Both Camera RAW and Lightroom have lots of horsepower to optimize RAW files. Although different in looks on the outside, the engines that drive exposure, color, sharpening, noise reduction, and other enhancements are identical. Camera RAW is bundled with Photoshop. Lightroom is a stand alone program. In LR, the develop module has the same features found in Camera RAW. What is shown in this tutorial can be performed in Lightroom.
When the Camera RAW converter is opened, the Basic Tab appears by default. Many photographers go no farther as a lot can be done in the Basic tab to optimize an image. As a matter of fact, many experienced PS and LR users go no farther. But if you want the ability to fine tune exposure and really take charge of subtle nuances of highlight, mid tone, or shadow control, the Parametric Curve is the answer.
The Parametric Curve is housed in the Tone Curve dialog box whose icon is highlighted in red on the accompanying image. Once opened, the user has the option to choose between the Parametric or Point curve. If you’re just getting started with curves or simply want subtle and easy curve control, Parametric is the way to go. The Parametric curve simplifies what’s otherwise a complex task using points on a tone curve.
The beauty, versatility, and simplicity of the Parametric curve lies with two key features: a) separate sliders allow the adjustment of just Highlights, Lights, Darks, and/or Shadows - see yellow ovals. b) fine tuning can be applied to each of the four tonal regions using the split controls along the bottom of the graph - see red rectangle. Overall, the highlights impact the right 25% of the graph, shadows impact the left 25% and the lights and darks represent the middle 50%. The split controls along the bottom allow you to expand or contract those four tonal areas so very specific targeted regions can be addressed. For instance, move the right most split control to the right, and only the brightest highlights will be impacted when the highlights slider is moved!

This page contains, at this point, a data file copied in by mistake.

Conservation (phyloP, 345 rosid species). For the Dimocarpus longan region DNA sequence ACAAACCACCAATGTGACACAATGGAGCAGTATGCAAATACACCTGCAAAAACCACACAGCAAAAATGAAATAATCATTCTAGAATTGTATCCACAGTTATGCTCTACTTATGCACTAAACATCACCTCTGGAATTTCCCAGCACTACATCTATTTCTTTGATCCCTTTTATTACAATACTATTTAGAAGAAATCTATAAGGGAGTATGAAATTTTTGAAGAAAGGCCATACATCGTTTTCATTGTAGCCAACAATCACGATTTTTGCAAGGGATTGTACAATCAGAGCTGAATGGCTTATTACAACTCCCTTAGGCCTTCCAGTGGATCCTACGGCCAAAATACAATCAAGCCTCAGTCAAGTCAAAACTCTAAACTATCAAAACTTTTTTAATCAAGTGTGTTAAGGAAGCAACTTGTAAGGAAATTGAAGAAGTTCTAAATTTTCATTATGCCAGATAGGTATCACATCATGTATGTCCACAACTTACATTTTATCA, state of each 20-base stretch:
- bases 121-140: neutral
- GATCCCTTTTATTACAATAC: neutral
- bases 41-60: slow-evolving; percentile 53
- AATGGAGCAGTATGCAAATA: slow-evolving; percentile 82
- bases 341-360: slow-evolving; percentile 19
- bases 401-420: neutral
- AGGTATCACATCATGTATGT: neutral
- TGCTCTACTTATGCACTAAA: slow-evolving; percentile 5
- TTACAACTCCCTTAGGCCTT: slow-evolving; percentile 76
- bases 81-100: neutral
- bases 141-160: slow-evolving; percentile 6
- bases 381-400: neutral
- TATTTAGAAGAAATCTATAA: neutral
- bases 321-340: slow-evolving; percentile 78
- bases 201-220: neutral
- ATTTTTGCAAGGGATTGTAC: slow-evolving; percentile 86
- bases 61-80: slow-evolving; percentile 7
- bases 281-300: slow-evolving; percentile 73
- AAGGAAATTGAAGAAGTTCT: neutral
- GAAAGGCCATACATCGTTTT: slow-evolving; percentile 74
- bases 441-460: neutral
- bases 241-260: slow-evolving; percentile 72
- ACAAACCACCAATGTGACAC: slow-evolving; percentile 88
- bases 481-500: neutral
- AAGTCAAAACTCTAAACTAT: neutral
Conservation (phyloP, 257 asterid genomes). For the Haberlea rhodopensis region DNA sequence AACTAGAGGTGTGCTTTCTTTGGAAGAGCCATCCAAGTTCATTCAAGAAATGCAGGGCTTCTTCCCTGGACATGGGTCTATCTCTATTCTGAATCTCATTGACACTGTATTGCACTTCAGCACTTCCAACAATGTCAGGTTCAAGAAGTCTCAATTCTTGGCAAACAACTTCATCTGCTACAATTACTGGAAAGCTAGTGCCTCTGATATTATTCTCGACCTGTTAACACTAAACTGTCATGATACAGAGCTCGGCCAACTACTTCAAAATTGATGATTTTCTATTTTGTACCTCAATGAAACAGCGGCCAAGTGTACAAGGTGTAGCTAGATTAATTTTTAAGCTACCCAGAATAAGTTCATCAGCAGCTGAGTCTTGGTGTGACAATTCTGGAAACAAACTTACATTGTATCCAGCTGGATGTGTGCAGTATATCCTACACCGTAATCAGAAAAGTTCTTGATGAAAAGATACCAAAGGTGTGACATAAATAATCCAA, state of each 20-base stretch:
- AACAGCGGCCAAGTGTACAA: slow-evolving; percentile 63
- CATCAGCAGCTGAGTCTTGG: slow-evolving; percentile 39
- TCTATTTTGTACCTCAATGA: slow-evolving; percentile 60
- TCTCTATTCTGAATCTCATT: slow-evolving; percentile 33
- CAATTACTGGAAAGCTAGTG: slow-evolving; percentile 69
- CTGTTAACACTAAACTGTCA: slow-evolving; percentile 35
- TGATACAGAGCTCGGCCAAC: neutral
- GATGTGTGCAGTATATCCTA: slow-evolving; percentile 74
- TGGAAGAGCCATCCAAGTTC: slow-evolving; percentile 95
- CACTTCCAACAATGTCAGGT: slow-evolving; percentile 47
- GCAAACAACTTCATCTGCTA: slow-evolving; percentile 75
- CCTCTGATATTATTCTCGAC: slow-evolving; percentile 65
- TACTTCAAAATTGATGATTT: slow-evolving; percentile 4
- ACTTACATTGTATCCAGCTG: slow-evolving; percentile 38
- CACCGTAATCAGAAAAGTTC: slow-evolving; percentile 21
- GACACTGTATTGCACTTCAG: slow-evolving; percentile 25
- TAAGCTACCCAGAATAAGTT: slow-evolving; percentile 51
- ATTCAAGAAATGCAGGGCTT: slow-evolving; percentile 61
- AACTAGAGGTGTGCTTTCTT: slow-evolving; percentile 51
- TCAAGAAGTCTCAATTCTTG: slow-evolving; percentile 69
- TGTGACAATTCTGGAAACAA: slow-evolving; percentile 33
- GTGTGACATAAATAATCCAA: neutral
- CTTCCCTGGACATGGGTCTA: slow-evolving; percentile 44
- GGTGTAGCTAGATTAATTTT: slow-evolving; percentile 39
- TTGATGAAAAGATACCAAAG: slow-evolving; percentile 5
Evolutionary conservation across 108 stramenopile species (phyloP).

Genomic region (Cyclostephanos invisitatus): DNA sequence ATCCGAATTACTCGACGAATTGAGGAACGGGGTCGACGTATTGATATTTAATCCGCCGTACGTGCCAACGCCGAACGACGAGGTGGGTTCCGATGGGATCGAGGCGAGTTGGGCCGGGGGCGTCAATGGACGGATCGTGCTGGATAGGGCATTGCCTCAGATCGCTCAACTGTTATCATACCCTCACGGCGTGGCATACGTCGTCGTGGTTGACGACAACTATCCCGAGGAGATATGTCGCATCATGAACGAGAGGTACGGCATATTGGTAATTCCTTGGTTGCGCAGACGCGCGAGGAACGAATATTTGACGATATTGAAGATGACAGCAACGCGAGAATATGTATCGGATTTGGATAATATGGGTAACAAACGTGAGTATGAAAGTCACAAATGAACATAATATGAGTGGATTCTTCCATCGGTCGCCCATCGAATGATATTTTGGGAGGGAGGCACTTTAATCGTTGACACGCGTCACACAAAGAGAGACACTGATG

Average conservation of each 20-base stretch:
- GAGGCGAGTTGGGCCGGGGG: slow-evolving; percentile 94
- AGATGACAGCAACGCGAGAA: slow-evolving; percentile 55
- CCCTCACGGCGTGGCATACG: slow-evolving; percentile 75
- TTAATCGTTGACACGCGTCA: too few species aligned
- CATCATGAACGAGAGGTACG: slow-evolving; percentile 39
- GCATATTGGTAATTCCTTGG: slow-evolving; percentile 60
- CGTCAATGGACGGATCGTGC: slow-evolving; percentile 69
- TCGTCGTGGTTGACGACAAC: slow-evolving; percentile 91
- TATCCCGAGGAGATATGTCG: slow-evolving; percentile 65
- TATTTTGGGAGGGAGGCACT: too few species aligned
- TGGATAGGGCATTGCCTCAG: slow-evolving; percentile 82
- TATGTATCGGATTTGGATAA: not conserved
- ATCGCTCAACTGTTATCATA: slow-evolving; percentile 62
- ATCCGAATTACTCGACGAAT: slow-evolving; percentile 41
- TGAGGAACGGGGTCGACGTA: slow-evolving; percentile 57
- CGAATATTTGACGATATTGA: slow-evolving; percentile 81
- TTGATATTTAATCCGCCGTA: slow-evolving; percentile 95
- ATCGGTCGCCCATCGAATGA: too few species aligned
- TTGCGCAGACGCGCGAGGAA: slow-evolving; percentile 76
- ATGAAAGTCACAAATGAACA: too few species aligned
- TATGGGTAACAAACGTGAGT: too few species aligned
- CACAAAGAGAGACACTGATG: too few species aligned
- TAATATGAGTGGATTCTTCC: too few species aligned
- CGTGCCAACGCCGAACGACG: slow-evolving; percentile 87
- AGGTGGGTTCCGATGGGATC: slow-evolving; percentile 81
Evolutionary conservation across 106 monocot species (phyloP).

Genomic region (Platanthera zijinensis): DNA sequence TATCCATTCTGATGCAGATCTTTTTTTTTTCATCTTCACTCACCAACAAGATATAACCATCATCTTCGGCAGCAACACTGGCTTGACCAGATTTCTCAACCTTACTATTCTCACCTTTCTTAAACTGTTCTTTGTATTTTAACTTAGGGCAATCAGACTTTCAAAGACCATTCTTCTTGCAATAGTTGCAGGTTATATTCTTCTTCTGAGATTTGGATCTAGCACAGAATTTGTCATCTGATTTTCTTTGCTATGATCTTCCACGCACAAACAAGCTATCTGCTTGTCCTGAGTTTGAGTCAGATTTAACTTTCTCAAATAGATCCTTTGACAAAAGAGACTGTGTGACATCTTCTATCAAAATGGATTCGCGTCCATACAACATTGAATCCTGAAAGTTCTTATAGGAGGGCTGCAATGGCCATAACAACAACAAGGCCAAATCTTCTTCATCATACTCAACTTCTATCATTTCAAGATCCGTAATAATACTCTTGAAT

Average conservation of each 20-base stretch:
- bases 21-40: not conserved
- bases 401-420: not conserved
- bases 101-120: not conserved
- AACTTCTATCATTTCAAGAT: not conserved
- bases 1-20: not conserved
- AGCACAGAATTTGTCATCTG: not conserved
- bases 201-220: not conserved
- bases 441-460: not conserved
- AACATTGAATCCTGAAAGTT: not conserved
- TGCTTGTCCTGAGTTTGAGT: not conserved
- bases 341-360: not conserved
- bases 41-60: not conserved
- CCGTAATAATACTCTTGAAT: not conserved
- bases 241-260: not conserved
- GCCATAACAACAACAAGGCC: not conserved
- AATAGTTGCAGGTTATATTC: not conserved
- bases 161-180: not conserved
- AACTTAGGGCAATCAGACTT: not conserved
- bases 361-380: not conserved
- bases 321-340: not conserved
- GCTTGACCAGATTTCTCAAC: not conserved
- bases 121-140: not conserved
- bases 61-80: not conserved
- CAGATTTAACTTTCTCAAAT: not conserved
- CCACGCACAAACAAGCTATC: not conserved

To get started using the Parametric curve, first apply all your optimizations in the Basic tab. The Parametric curve allows further tweaking of specific exposure values. Experiment moving just the highlights slider to the right to lighten them or to the left to darken them. If the range of highlights is too expansive or not broad enough, use the Split Controls to modify the range. Move the right split control to the right so the highlights slider effects just the brightest parts of the image. Move the right split control to the left so the highlights slider expands the bright range in the image. Perform the same tweaks and adjustments using the Lights, Darks and Shadows sliders in tandem with the Split Controls along the bottom of the graph to provide a precise range of exposure tweaks. Experiment by moving the sliders and split controls and watch the effects on the image.
If you’re familiar with the TAT, or Targeted Adjustment Tool, use it directly on the image to target specific exposure values. The TAT is found in the tool bar in the top left of the Camera RAW workspace - see the red square on the accompanying image.
Place it on the exact value you want to impact. Click and slide the mouse to the right to brighten that value or to the left to darken it. To see the benefit of the Parametric curve in real time, Google “How to Use the Parametric Curve in Photoshop” to find a good video that shows the nuances and power it has. I don’t use it all the time, but for those images where I need to really zero in on specific tonal values, it’s my GO TO to optimize exposure to the max.